Corinne is the Social Media and Content Lead at BLEND. She is dedicated to keeping global business professionals up to date on all things localization, translation, language and culture.
Let’s say you’ve started your journey as a freelance translator and all is going pretty well. You have clients here and there, with new ones popping up every so often– and they’re very much pleased with your professionalism.
Whatever niche you’re operating in, if you’re seeking to scale your success as a freelance translator, look into expanding your services. Offering a variety of services provides you with the opportunity to take on more projects, earn more income, and thus scale your success as a freelance translator.
However, when it comes to expanding your services and taking on more projects outside of your regular niche, it’s a good idea to experiment before diving in. Dip your toe and test the water with either one or a few clients before getting ahead of yourself and taking on all that comes your way. With time, you’ll attain the expertise needed to maintain a proper balance as you continue to scale your success as a freelance translator. That said, let’s get to scaling!
If you’re good at what you’re doing, you’ll probably be good at something similar to your best asset. Chances are, you’ll come across many clients that demand more than one specific thing that can’t be singled out because of how tight a bond these projects share.
For example, as a translator, if you offer just translation, chances are you’ll run into multiple clients that would ask for transcriptions or proofreading to their texts and even full-blown editing. Assuming you have great translation skills indeed, you might as well have some knowledge in transcribing and editing. If you also enjoy acting and have a good voice, you may find that offering voiceover services in your language is also a good idea. This means that, as a freelance translator, you should consider offering these types of services as well to your clients, as this will naturally scale your reach in acquiring new clientele. More and more clients prefer the “full course” rather than going “door-to-door” in search of single servicer providers for each task– especially when such services or tasks are for the same project.
There are also platforms that connect you to these types of clients. For instance, signing up as a translator on an end-to-end localization platform like BLEND puts you right in front of clients seeking multiple localization services for projects that involve editing, proofreading, multilingual content writing, voiceovers, and so on. Not only will you benefit from the volume of work you’ll get, but you will also get the satisfaction of leveling up your professional career.
After you’ve decided on the additional translation and localization services you’d like to offer to clients, it’s time to put yourself out there with clever and effective networking. And no, this doesn’t mean anything fancy or spectacular– simply getting online and creating an online presence (however big or small) is adequate enough.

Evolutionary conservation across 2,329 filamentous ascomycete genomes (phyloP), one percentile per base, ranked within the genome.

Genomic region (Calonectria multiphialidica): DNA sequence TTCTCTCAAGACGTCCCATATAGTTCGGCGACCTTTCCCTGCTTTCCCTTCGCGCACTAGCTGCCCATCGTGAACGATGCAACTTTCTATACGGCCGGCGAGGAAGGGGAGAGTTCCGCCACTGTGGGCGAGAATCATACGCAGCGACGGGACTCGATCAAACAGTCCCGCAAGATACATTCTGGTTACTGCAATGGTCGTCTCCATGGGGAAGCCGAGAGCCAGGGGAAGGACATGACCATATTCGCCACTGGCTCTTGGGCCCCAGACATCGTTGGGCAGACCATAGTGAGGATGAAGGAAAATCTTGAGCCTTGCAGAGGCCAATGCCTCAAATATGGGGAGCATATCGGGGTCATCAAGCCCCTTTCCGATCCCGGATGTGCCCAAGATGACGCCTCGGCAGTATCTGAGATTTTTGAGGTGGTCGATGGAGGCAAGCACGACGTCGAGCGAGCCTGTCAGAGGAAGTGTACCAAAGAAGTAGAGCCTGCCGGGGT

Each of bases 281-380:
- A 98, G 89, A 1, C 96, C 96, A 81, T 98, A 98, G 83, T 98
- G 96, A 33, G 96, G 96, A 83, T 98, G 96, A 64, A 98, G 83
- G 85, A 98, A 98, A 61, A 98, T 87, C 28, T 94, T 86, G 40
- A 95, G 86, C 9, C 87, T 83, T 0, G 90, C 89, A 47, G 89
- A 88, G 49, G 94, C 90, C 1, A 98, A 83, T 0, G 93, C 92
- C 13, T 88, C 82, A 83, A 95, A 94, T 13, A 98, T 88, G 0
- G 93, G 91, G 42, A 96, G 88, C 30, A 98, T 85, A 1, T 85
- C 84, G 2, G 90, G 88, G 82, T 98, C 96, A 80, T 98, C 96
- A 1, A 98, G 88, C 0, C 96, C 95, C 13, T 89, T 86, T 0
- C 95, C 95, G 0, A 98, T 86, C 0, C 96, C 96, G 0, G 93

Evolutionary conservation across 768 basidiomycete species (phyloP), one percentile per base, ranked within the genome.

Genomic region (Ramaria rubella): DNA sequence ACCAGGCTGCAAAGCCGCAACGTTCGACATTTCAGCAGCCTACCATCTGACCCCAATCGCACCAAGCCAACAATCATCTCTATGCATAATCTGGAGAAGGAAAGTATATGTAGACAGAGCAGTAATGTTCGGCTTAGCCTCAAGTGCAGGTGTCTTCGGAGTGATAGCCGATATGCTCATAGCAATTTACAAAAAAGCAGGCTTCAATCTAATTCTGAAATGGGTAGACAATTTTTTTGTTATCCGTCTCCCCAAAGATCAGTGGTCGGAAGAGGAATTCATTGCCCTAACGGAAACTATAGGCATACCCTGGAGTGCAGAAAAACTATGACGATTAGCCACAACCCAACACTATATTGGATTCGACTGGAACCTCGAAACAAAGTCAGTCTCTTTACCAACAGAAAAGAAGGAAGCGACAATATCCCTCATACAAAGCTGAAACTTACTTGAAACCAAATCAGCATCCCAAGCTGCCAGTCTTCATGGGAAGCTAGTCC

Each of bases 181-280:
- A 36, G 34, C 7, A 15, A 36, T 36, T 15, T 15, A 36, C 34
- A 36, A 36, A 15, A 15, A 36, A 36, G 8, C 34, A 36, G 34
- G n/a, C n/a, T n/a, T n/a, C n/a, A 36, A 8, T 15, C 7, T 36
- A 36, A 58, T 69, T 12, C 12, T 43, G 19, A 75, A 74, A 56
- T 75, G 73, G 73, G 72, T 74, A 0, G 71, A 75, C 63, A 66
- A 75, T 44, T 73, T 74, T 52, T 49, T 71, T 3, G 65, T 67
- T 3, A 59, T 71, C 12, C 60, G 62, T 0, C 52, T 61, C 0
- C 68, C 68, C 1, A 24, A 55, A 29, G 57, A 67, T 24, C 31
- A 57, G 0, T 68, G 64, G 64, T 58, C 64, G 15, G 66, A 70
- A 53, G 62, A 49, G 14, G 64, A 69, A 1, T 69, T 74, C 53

Find the industry that is relevant to or within the field of the services you now offer and broadcast yourself to this audience. If you haven’t yet, create a Linkedin account and fully set up your profile to demonstrate your skills, services, and expertise. Next, add users and follow businesses to connect yourself to the people within your industry. Get some activity going on your online accounts and you’ll be seen by companies, team leads, and recruits on platforms like BLEND and LinkedIn, allowing you to gain traction and be known within your chosen field or industry– so go ahead and put yourself out there!
After you’ve spent some time creating your online accounts, it’s time to establish a greater presence to acquire consistent, large-scale clients. Having an online presence as a freelancer in any field is a key factor in climbing up the career ladder, and while it’s tough at the beginning, it is possible.
If you’re good at what you’re doing, you’ll eventually be noticed and go to the top of a client’s list for independent contractors. For instance, you could currently be kind of stuck and not achieving a bigger presence or better reputation in the community because of the simple fact that you offer only a single service.
Nevertheless, by providing multiple services, you’ll most likely establish a more significant presence that you thought wasn’t achievable. Sometimes a simple addition of market research will do the trick!
Perhaps one of the most positive things you’ll earn from offering services as a freelance translator is the refinement of the existing skills you currently have and the acquisition of new skills. As you take on new projects from your new services, take the time to improve yourself in the service’s field– this will not only get you comfortable for future projects, but it will also serve as a real-time lesson with paid experience.
Over time, your skills will continue to develop and polish, and in turn, you will become a well-rounded, full-service, freelance translator. And this is where you’ll scale as a freelancer. Regardless of your field, as your skills polish over time, so will the projects that come, the types of clients, and, of course, your overall career.